Latest posts by Deborah Reber (see all)
- Build a Financial Plan [Business Plan Basics #8] - January 13, 2018
- Overview of the Management Team [Business Plan Basics #7] - January 12, 2018
- Create Your Operations Plan [Business Plan Basics #6] - January 11, 2018
Everyone knows there’s a price tag for a private school education, but in the US, public school is free. Or at least it used to be. A recent article in the Wall Street Journal talked about the growing trend of public schools charging their students for certain classes that are outside their core curriculum, including the AP classes so many colleges want to see on the transcripts of prospective students, as well as things like student government and band.
According to the article, in several states just walking in the front door can cost high school students more than $200 in registration fees, technology fees and ‘instructional fees.’ Add that to what are called “pay to play” fees for sports and arts programs and even community service, and we’re talking a serious chunk of change. One school profiled charged $350 to join chess club, $200 to participate in Students Against Drunk Driving, $85 to write for the literary magazine—and $50 to clean up beaches with the Environmental Club.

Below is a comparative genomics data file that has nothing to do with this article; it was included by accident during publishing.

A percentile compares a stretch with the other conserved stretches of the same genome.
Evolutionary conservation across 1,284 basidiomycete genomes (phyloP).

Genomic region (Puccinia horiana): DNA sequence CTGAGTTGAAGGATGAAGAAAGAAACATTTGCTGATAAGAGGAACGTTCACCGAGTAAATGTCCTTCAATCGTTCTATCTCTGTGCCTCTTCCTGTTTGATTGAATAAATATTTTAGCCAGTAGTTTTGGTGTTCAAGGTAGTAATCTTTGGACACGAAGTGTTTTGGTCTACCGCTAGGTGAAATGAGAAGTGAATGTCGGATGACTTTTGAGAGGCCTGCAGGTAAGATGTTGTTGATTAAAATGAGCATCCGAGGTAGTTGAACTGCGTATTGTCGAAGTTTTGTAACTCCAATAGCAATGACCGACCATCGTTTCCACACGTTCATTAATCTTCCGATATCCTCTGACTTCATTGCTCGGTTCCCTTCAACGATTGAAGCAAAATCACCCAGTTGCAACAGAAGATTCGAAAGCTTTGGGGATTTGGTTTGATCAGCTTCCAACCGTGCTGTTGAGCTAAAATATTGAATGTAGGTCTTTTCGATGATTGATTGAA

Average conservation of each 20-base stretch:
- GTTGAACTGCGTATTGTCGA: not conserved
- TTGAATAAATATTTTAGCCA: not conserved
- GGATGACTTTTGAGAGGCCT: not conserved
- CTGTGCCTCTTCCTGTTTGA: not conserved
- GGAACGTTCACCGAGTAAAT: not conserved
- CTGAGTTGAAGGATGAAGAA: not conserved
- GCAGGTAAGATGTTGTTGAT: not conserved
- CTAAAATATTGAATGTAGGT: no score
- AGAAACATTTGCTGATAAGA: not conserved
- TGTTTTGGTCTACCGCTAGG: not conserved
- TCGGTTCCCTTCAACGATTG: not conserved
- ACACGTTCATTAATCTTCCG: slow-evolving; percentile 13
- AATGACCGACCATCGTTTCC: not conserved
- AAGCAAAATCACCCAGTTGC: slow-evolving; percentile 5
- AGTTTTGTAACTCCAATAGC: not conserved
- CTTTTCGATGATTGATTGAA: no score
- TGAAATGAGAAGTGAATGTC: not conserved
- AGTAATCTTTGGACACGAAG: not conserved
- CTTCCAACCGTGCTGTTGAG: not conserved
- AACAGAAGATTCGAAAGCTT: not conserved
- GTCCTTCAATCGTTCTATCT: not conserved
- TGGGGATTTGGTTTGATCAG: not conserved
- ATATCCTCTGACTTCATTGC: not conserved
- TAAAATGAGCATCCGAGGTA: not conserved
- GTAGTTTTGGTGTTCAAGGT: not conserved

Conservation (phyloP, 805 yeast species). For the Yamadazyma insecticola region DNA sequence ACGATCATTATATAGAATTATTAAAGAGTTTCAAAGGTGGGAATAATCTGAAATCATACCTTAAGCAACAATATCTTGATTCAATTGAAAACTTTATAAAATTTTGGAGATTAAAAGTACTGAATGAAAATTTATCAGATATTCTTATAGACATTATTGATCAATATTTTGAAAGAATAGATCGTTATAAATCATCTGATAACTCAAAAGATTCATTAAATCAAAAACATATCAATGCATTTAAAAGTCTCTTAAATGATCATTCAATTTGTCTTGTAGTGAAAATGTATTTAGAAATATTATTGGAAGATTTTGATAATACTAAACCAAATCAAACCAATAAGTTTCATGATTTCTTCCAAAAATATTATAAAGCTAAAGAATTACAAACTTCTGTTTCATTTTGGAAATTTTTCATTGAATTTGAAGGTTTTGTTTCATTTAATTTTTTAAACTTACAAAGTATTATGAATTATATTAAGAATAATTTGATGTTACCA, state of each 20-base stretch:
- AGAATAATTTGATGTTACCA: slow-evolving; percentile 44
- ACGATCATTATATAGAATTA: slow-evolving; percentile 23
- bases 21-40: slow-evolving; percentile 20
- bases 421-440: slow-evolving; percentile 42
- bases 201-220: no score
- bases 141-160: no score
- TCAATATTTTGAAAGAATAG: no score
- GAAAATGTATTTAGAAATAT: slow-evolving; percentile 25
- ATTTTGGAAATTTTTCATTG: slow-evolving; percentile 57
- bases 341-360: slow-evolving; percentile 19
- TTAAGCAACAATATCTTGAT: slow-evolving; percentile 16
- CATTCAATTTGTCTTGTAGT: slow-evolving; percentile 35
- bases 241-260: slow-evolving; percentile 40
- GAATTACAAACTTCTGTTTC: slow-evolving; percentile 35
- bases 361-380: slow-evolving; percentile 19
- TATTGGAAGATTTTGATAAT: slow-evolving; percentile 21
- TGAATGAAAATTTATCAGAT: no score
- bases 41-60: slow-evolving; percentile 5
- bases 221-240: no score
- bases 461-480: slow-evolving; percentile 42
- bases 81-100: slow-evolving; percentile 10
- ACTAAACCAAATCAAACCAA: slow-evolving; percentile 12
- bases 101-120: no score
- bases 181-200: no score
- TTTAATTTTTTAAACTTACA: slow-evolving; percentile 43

The problem? The very things these schools are charging extra money for are the same things that students rely on to beef up their college resumes so they have a better chance of getting into a great school. And students who come from low income households, many of whom are already at a disadvantage due to their socioeconomic status, are going to struggle even more to reach their dreams.
The article points out that many states require schools to waive academic, but not extracurricular, fees for the poorest students, but the cutoff is less than an annual family income of $29,000. And those just above the cutoff generally aren’t given any slack. In California, the ACLU (American Civil Liberties Union) is suing the state for allowing its districts to charge such fees, saying they “violate the spirit of a free public education.”
What’s your take? Does your school charge fees to participate in extra classes or activities? Do you think this practice is fair?